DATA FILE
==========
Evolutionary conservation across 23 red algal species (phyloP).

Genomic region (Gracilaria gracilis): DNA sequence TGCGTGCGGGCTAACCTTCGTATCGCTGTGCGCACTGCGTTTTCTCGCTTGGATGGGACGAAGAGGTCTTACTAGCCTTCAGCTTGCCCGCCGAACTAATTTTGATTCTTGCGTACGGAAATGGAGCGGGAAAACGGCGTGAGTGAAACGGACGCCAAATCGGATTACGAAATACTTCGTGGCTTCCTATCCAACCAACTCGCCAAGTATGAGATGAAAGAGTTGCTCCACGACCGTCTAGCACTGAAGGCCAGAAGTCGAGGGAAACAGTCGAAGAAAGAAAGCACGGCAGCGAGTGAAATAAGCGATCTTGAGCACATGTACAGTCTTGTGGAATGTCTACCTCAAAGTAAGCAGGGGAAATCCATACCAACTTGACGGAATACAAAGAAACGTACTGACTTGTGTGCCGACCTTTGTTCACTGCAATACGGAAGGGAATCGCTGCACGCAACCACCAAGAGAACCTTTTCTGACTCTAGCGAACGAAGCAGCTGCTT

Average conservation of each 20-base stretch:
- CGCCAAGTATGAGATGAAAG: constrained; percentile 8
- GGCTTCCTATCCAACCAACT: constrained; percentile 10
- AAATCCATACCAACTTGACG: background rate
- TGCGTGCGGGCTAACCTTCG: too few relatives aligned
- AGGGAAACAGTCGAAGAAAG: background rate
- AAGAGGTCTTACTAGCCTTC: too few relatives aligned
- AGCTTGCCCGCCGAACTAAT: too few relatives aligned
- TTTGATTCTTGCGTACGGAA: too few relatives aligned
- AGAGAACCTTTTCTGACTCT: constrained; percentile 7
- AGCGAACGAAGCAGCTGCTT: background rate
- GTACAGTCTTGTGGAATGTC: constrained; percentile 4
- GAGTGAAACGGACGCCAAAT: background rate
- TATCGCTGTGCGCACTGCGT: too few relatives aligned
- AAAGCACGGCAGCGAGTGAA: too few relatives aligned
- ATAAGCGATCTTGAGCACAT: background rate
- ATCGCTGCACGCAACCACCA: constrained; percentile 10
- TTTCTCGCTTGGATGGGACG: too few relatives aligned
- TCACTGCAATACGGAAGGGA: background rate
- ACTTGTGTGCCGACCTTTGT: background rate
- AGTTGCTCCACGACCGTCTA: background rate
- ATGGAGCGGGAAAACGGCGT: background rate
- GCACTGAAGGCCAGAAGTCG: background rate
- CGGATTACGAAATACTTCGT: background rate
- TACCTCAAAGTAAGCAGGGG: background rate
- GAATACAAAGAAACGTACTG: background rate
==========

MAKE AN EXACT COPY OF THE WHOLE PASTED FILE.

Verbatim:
Evolutionary conservation across 23 red algal species (phyloP).

Genomic region (Gracilaria gracilis): DNA sequence TGCGTGCGGGCTAACCTTCGTATCGCTGTGCGCACTGCGTTTTCTCGCTTGGATGGGACGAAGAGGTCTTACTAGCCTTCAGCTTGCCCGCCGAACTAATTTTGATTCTTGCGTACGGAAATGGAGCGGGAAAACGGCGTGAGTGAAACGGACGCCAAATCGGATTACGAAATACTTCGTGGCTTCCTATCCAACCAACTCGCCAAGTATGAGATGAAAGAGTTGCTCCACGACCGTCTAGCACTGAAGGCCAGAAGTCGAGGGAAACAGTCGAAGAAAGAAAGCACGGCAGCGAGTGAAATAAGCGATCTTGAGCACATGTACAGTCTTGTGGAATGTCTACCTCAAAGTAAGCAGGGGAAATCCATACCAACTTGACGGAATACAAAGAAACGTACTGACTTGTGTGCCGACCTTTGTTCACTGCAATACGGAAGGGAATCGCTGCACGCAACCACCAAGAGAACCTTTTCTGACTCTAGCGAACGAAGCAGCTGCTT

Average conservation of each 20-base stretch:
- CGCCAAGTATGAGATGAAAG: constrained; percentile 8
- GGCTTCCTATCCAACCAACT: constrained; percentile 10
- AAATCCATACCAACTTGACG: background rate
- TGCGTGCGGGCTAACCTTCG: too few relatives aligned
- AGGGAAACAGTCGAAGAAAG: background rate
- AAGAGGTCTTACTAGCCTTC: too few relatives aligned
- AGCTTGCCCGCCGAACTAAT: too few relatives aligned
- TTTGATTCTTGCGTACGGAA: too few relatives aligned
- AGAGAACCTTTTCTGACTCT: constrained; percentile 7
- AGCGAACGAAGCAGCTGCTT: background rate
- GTACAGTCTTGTGGAATGTC: constrained; percentile 4
- GAGTGAAACGGACGCCAAAT: background rate
- TATCGCTGTGCGCACTGCGT: too few relatives aligned
- AAAGCACGGCAGCGAGTGAA: too few relatives aligned
- ATAAGCGATCTTGAGCACAT: background rate
- ATCGCTGCACGCAACCACCA: constrained; percentile 10
- TTTCTCGCTTGGATGGGACG: too few relatives aligned
- TCACTGCAATACGGAAGGGA: background rate
- ACTTGTGTGCCGACCTTTGT: background rate
- AGTTGCTCCACGACCGTCTA: background rate
- ATGGAGCGGGAAAACGGCGT: background rate
- GCACTGAAGGCCAGAAGTCG: background rate
- CGGATTACGAAATACTTCGT: background rate
- TACCTCAAAGTAAGCAGGGG: background rate
- GAATACAAAGAAACGTACTG: background rate